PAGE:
Milton residents learn more about development rights



MILTON, Ga. — Milton landowners of more than 5 acres gathered at a workshop Tuesday, Jan. 29 to hear details about the city’s new transfer of development rights, or TDR, program.

Members of the community development staff at the city of Milton, the city attorney and a TDR consultant were all on-hand to answer questions in the open meeting.

The program was adopted in June 2012, and the Jan. 29 meeting served as the first forum for citizen questions and discussion.

The premise of TDR is to protect privately owned open spaces from development in what are called “sending areas,” and increase the available density for “receiving areas.”

Rick Pruetz, TDR consultant, said that it’s, “zoning that implements conservation and development [in a] voluntary redirection of growth.”

There are two types of sending areas.

In one, the owner continues living on the property, but enters into a permanent conservation easement, which limits the density of residential development allowed on the land.

In the other, the owner sells land that’s been approved into the program to the city of Milton for use as a public green space.

Participation in either scenario is voluntary.

“It’s not for everyone,” said Kathy Field, community development planner for the city of Milton. “It’s an available tool for the city to acquire land without using [city] money.”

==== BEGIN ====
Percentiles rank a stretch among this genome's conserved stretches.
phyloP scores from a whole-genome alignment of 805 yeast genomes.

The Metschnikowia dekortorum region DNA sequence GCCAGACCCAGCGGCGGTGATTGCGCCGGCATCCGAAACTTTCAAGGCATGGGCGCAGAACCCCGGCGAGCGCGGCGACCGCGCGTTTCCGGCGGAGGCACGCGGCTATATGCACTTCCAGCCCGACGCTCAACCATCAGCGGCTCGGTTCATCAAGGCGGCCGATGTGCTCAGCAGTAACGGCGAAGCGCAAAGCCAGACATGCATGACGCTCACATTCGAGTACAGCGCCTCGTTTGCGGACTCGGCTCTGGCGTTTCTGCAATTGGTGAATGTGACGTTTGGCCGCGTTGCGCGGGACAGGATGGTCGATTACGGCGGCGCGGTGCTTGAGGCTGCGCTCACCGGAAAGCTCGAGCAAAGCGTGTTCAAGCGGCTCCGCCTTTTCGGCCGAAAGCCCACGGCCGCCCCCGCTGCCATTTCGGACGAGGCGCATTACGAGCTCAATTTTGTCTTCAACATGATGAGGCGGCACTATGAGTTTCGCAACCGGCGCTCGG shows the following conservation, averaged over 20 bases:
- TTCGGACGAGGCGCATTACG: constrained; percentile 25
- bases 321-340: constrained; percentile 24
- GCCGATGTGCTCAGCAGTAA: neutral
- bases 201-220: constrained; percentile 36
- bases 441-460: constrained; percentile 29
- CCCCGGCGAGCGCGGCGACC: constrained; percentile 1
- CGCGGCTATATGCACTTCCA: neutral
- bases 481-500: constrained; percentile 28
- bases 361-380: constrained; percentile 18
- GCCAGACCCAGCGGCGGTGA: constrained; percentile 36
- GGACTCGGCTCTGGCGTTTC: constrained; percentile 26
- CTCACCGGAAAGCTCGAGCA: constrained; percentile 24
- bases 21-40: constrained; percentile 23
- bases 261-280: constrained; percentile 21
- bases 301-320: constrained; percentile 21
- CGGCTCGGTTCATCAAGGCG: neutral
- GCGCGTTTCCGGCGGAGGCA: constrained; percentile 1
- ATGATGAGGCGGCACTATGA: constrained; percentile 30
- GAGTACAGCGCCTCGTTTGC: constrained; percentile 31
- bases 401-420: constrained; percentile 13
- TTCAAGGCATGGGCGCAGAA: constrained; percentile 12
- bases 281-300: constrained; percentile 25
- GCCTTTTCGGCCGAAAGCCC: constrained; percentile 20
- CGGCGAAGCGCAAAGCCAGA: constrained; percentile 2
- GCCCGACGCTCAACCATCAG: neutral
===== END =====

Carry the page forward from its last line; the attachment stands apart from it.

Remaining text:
Landowners who opt into the program would choose which sending space and submit an application to have their land considered.

The city plans to maintain a list of potential sellers of TDRs and potential developers, who would want to purchase TDRs to increase their available density in a nearby receiving area.

The sale of TDRs would be privately negotiated between the two parties.

Milton residents had differing opinions on whether participation in the TDR program would be beneficial.

“It’s something our family is thinking about,” said Shannondale Farm owner David Shannon. “I think it’s a positive for the community.”

Marty Lock thought the information was presented well, but he still needs more information to make an informed decision, he said.

“[Presenters] didn’t have enough of the right answers,” Lock said. “It’s new and it’s foreign. People are pretty possessive of their property.”

During the meeting, residents raised questions about fair market value for their TDRs, the permanency of the program and inheritance and estate questions that could come up years after the transfer is made.

“I don’t think the incentives of the TDR plan are attractive enough to offset the permanent restrictions on landowners, but I think it is an interesting solution for owners who want to prevent their properties from ever being subdivided or developed,” said Milton resident Linda Rathjen. “If only one or two property owners participate, Milton will have preserved green space without taxpayer money.

“TDRs may not be the answer,” she said, “but I appreciate that the council members are looking for long-term solutions that attempt to keep Milton property taxes from increasing.”

TDR ordinances are already in place in Crabapple, Chattahoochee Hills and Atlanta.

Another TDR area is proposed for the Ga. 9/Deerfield Parkway corridor.

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